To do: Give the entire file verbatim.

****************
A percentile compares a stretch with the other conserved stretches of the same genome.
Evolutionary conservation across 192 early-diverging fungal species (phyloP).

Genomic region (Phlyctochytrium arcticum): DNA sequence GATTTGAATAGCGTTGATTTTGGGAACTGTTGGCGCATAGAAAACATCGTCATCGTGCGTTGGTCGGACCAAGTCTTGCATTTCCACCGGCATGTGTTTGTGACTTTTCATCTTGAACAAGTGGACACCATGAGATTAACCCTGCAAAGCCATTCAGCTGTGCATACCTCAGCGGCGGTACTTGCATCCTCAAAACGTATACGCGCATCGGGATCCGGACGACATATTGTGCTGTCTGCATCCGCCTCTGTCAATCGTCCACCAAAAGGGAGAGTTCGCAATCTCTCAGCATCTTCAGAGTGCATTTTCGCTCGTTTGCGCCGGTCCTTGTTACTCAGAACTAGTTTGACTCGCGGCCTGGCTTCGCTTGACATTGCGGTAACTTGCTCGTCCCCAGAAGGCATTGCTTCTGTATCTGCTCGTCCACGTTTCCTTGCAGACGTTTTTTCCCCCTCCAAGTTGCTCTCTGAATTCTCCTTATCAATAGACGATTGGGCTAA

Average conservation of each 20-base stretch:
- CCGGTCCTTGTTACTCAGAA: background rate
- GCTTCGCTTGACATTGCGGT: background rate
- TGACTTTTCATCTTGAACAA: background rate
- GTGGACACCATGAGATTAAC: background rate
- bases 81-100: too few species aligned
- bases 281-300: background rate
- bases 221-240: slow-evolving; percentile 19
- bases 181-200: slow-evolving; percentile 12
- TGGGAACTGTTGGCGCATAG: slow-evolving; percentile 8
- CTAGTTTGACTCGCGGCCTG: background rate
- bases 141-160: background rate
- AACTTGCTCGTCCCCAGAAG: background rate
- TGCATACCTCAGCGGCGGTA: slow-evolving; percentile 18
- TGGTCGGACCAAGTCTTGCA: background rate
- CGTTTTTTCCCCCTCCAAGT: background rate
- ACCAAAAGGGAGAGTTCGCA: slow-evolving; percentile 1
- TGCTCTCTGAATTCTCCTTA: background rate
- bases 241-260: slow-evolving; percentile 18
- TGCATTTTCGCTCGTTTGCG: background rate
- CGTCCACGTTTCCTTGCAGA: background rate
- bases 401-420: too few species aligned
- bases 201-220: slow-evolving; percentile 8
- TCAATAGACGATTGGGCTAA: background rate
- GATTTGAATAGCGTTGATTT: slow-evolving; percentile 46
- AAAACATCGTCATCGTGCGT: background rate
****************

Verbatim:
A percentile compares a stretch with the other conserved stretches of the same genome.
Evolutionary conservation across 192 early-diverging fungal species (phyloP).

Genomic region (Phlyctochytrium arcticum): DNA sequence GATTTGAATAGCGTTGATTTTGGGAACTGTTGGCGCATAGAAAACATCGTCATCGTGCGTTGGTCGGACCAAGTCTTGCATTTCCACCGGCATGTGTTTGTGACTTTTCATCTTGAACAAGTGGACACCATGAGATTAACCCTGCAAAGCCATTCAGCTGTGCATACCTCAGCGGCGGTACTTGCATCCTCAAAACGTATACGCGCATCGGGATCCGGACGACATATTGTGCTGTCTGCATCCGCCTCTGTCAATCGTCCACCAAAAGGGAGAGTTCGCAATCTCTCAGCATCTTCAGAGTGCATTTTCGCTCGTTTGCGCCGGTCCTTGTTACTCAGAACTAGTTTGACTCGCGGCCTGGCTTCGCTTGACATTGCGGTAACTTGCTCGTCCCCAGAAGGCATTGCTTCTGTATCTGCTCGTCCACGTTTCCTTGCAGACGTTTTTTCCCCCTCCAAGTTGCTCTCTGAATTCTCCTTATCAATAGACGATTGGGCTAA

Average conservation of each 20-base stretch:
- CCGGTCCTTGTTACTCAGAA: background rate
- GCTTCGCTTGACATTGCGGT: background rate
- TGACTTTTCATCTTGAACAA: background rate
- GTGGACACCATGAGATTAAC: background rate
- bases 81-100: too few species aligned
- bases 281-300: background rate
- bases 221-240: slow-evolving; percentile 19
- bases 181-200: slow-evolving; percentile 12
- TGGGAACTGTTGGCGCATAG: slow-evolving; percentile 8
- CTAGTTTGACTCGCGGCCTG: background rate
- bases 141-160: background rate
- AACTTGCTCGTCCCCAGAAG: background rate
- TGCATACCTCAGCGGCGGTA: slow-evolving; percentile 18
- TGGTCGGACCAAGTCTTGCA: background rate
- CGTTTTTTCCCCCTCCAAGT: background rate
- ACCAAAAGGGAGAGTTCGCA: slow-evolving; percentile 1
- TGCTCTCTGAATTCTCCTTA: background rate
- bases 241-260: slow-evolving; percentile 18
- TGCATTTTCGCTCGTTTGCG: background rate
- CGTCCACGTTTCCTTGCAGA: background rate
- bases 401-420: too few species aligned
- bases 201-220: slow-evolving; percentile 8
- TCAATAGACGATTGGGCTAA: background rate
- GATTTGAATAGCGTTGATTT: slow-evolving; percentile 46
- AAAACATCGTCATCGTGCGT: background rate